A resident of Rockland County, N.Y., may face criminal charges after making anti-Semitic remarks and appearing to threaten Jewish residents last week during a village board meeting.

During the Nov. 10 meeting of the Town of Haverstraw, Nick Colella spoke out against plans by a local congregation, B’nei Torah of Mount Ivy, to convert an existing home into a synagogue, construct a two-story addition and add off-street parking.

He first complained that Jews don’t put away their garbage cans for days and weeks because they “are too lazy to take it in because their maid didn’t pick it up, right?”

As town officials urged him to not waste his allotted time to address them, he continued talking. “Even though there are sidewalks, certain sects of people then walk in the street, and no one is wearing any reflective gear. So if I run one of them over, and, of course, I’m going to back over them again, right?”

Audience members gasped as town officials tried to cut him off. By the following day, Colella’s comments had gone viral with both Jewish and local civic leaders weighing in.

“It doesn’t happen in a vacuum that a person is shameless enough to go on a three-minute inflammatory public rant about Jews and for most people in attendance to take his side, too,” said the Orthodox Jewish Public Affairs Council in a statement. “It’s the result of a toxic environment where agitators spent years weaponizing debates about municipal policy with an outsized focus on Orthodox Jews, and the commentary loaded with one-sided reporting and flat-out lies. Often, the conversation is framed that every local problem is the fault of Orthodox Jews.”

The local district attorney is investigating and considering possible charges against Colella.

“We are working with the Haverstraw Police Department and will be contacting the New York State Attorney General’s office to make a determination as to if any potential charges may be filed stemming from these hateful statements,” said Rockland County District Attorney Tom Walsh late last week in a statement. “Let me be very clear: Anti-Semitism or any sort of racism has no place in Rockland. As a retired judge in the Village of Haverstraw, I know how diverse and welcoming the community is.”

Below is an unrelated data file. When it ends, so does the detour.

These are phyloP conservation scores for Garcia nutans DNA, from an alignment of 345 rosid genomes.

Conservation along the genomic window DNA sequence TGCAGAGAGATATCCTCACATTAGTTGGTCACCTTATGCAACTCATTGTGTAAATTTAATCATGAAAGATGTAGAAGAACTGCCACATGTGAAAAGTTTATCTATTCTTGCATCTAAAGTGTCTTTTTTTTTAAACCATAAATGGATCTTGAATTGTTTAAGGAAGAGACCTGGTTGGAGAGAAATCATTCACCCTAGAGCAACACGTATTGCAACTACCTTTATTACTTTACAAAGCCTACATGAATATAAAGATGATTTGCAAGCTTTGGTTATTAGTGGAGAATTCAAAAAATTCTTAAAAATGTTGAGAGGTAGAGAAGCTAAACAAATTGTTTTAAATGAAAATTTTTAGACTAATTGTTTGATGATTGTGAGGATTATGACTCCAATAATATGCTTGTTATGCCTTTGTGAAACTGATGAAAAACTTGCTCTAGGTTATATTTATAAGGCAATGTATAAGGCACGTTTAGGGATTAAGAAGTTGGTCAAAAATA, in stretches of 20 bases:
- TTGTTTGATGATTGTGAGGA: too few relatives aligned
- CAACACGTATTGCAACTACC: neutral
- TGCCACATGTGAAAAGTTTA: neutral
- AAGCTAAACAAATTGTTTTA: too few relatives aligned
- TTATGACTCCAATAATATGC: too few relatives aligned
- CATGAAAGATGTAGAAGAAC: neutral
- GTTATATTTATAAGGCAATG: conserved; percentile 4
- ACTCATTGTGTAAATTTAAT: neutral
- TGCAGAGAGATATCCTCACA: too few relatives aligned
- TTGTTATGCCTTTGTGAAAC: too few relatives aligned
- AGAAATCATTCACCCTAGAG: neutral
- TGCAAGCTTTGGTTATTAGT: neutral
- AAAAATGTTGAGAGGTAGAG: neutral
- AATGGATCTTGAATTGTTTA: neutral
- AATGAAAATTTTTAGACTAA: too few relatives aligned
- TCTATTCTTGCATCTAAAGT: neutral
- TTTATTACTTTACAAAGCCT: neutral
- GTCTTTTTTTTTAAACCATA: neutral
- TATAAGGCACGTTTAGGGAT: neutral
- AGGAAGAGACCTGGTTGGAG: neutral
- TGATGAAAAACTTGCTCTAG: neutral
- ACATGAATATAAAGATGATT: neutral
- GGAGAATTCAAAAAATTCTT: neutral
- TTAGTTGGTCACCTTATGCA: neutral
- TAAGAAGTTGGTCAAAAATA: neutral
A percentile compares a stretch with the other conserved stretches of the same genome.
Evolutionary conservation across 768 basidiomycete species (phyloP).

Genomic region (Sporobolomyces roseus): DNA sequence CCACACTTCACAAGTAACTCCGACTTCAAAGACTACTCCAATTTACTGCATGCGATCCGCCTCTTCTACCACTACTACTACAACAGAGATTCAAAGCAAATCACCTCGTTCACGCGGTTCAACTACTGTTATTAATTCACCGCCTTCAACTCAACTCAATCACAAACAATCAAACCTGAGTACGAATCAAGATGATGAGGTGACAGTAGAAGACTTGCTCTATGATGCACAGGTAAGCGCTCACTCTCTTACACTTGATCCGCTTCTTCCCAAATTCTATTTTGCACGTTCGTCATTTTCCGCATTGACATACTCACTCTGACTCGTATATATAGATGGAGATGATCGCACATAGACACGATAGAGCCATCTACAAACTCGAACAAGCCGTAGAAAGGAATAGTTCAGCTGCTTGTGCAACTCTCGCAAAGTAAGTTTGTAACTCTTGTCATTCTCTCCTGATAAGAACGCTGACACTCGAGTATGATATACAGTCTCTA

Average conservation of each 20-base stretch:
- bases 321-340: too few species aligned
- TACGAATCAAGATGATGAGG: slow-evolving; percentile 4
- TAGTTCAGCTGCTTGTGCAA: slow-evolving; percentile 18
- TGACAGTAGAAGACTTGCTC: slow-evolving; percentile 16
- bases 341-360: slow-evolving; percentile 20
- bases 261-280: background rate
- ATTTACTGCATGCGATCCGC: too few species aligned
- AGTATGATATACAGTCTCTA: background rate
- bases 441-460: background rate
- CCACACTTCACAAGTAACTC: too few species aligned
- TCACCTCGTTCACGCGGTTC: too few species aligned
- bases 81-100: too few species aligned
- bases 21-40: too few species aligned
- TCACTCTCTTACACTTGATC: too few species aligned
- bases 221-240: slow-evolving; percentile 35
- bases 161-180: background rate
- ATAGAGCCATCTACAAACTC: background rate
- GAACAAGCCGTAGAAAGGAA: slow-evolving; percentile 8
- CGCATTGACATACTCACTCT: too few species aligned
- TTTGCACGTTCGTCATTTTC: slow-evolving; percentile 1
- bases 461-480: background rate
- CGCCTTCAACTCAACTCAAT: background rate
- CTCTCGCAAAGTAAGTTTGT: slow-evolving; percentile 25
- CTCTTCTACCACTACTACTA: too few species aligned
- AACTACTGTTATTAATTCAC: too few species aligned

New York Gov. Kathy Hochul asked both the New York State Police Hate Crimes Task Force and New York’s human-rights divisions to aid local officials, saying, “hateful, anti-Semitic speech will not be tolerated. We will do everything we can to protect our communities from this abuse.”

The Town of Haverstraw is just a few miles from Monsey, which has a heavily Orthodox and Chassidic Jewish population. In recent years, members of the Orthodox community have begun moving to neighboring towns and villages; it has created some tensions as they seek zoning changes to allow for synagogues to be built in residential areas.

Shragi Greenbaum, director of the Rockland Regional Office of Agudath Israel of America, praised the public figures for their condemnation of the remarks but said “what remains of concern, though, is how many Rockland County residents harbor similar feelings to those of the speaker at the planning board but aren’t foolish enough to proclaim them publicly.”

He continued, stressing that “it’s important for neighbors—Jewish and non-Jewish—to introduce themselves to one another and to better get to know the needs and sensitivities of those outside their social circles.”

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